Brad Bowling
August 1, 2006

We're standing in a nest of Russian L-39 trainer jets at a private airport in Gadsden, Alabama. From soaring distance, we look like a worm the baby birds are too awkward to slurp up. The temperature on this March day is a record-low 25 degrees but 450mm of Canon autofocus glass creates a weak, heat-like shimmer as we study the object of our fascination.

The wave in the air makes the scene mythic, cause for goosebumps - or is it the cold crawling up our arms? The blue Mustang sits at one end of a long taxiway revving its engine, bragging in short barks that horsepower is about to kick inertia's butt. Clutch dropped, the blue coupe accelerates like a bullet from a gun barrel - no drama, no squealing tires, just a Mustangon a short, urgent mission.

Four gears considered and discarded, two left ignored as dual turbines reach maximum boost in the middle of each shift. We watch this Mustang eat up the length of the runway with unchallenged authority; picture an F-14 scooting across the deck of a carrier on takeoff, and you're there. Mission accomplished!

When it parks door-to-wingtip with one of the Soviet jets there are no dripping fluids, no metallic popping sounds, no embarrassing vapor clouds. No super-car shortcomings at all. This 710-horsepower beast - that's 900 ponies at the crank - is as docile and predictable as Mom's minivan.

Rudy Beaver steps out of the 2006 Platt & Payne Signature Edition Shadrach Mustang, having just taken delivery this morning. After a lifetime of working hard the 78-year-old real estate developer is spending his golden years playing in a big toybox, which includes the heavily modified 2005 Harley-Davidson Ultra Glide motorcycle he drives from his farm to the airstrip, a 1970 Dodge Charger with a 605-horsepower Hemi and a '55 Thunderbird with a 455-horse supercharged small-block.

Rudy used to own this airport and the hangar we are standing in - the perfect location for a hobby business started in the '90s in which he rebuilt, flew and sold military jets from Russia, the Ukraine, Poland, China and Britain. Remember when Chrysler head Bob Lutz was featured in car magazines at the stick of his very own jet? Rudy built that ride for Lutz, and about 150 more like it.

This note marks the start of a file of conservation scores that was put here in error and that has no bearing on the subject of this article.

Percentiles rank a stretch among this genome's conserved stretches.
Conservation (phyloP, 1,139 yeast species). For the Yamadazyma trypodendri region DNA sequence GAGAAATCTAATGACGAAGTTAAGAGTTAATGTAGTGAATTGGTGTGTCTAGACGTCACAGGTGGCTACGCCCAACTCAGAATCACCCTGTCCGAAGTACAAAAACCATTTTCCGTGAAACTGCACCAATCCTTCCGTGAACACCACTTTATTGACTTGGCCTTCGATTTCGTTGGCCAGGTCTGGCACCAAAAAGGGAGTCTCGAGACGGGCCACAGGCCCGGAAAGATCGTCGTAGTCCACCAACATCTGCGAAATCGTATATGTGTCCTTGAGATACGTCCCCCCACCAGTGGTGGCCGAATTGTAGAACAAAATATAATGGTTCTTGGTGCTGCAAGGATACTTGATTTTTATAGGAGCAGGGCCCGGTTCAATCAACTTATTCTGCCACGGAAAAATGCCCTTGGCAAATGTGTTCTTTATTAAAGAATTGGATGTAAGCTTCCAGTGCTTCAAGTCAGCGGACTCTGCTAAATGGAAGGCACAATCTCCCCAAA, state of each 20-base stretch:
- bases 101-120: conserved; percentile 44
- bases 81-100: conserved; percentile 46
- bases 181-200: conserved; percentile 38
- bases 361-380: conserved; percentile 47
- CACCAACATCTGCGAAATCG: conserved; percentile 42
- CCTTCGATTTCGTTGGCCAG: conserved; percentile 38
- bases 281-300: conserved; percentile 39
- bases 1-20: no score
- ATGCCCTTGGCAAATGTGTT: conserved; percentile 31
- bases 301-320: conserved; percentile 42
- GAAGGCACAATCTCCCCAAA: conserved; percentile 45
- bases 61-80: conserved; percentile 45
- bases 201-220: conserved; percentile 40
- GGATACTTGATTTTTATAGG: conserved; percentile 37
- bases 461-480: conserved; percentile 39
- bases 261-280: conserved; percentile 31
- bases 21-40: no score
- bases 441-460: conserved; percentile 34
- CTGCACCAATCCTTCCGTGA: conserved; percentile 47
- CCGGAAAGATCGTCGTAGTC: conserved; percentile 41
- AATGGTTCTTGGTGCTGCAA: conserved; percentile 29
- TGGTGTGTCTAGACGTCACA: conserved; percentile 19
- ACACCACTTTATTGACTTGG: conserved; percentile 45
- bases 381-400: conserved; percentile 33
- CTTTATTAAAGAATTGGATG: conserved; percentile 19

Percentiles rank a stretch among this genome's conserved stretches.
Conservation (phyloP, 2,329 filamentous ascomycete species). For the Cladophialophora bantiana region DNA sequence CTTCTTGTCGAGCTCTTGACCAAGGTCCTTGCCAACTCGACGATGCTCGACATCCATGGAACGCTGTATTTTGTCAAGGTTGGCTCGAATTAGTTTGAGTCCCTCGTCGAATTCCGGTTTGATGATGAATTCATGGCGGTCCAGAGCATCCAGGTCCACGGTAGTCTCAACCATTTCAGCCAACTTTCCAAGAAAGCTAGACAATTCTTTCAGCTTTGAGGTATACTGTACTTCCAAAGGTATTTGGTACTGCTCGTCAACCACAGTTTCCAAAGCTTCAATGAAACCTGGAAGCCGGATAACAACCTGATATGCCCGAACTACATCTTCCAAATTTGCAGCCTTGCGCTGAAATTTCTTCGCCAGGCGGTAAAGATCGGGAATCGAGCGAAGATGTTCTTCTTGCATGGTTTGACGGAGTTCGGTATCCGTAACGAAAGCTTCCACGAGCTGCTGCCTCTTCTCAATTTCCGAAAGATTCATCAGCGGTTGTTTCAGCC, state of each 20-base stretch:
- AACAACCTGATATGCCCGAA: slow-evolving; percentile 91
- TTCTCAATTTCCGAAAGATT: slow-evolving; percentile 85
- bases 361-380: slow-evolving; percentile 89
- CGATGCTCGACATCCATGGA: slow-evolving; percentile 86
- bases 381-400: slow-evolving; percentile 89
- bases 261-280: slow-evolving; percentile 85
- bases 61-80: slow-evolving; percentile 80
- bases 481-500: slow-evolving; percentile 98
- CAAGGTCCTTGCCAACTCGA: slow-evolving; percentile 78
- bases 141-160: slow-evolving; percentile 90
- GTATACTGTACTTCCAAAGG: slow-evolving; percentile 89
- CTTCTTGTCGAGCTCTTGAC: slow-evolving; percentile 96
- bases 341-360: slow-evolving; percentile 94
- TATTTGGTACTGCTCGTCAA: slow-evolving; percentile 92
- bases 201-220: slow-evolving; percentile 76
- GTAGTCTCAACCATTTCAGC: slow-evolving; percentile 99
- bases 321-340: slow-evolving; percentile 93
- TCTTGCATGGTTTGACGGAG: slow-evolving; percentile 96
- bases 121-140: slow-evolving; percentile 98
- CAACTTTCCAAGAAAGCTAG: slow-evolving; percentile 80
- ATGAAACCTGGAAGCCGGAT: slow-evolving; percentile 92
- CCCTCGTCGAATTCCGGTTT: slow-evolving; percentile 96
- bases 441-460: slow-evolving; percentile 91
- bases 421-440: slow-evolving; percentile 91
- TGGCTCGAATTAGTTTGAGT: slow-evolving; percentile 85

That explains the crazy-expensive winged toys, but what's up with this Shadrach Mustang?

With 2005 and '06 Mustangs styled so closely after their ancestors, great memories were certain to be resurrected. Carroll Shelby has already created 21st century versions of the G.T. 500 and Hertz rent-a-racer models; Mustang 69 wowed the crowd at SEMA with its all-black Boss Sixty Nine show car; and we can hardly wait to see Ford apply Mach 1 and Bullitt treatments to its retro-styled coupes.

That's what the big companies with big names and big budgets are doing to celebrate the flashier milestones from Mustang history, but where's the love for the people and events that are not household names today but should be? What about the racers who won Ford its Total Performance crown one quarter-mile at a time at dragstrips all over the country? We applaud Pure Power Motorsports for returning to the pedestal two stars of the strip with its line of commemorative, high-performance Ponies dedicated to Hubert Platt and Randy Payne.

Now, if you are not old enough to have seen a new 1970 Mustang, or you slept through a semester of FoMoCo History class, we should probably explain that Platt and Payne were a charismatic duo who put on drag racing seminars for Ford dealers at tracks all across America. The two Georgians and their blue race cars were known collectively as "The Going Thing."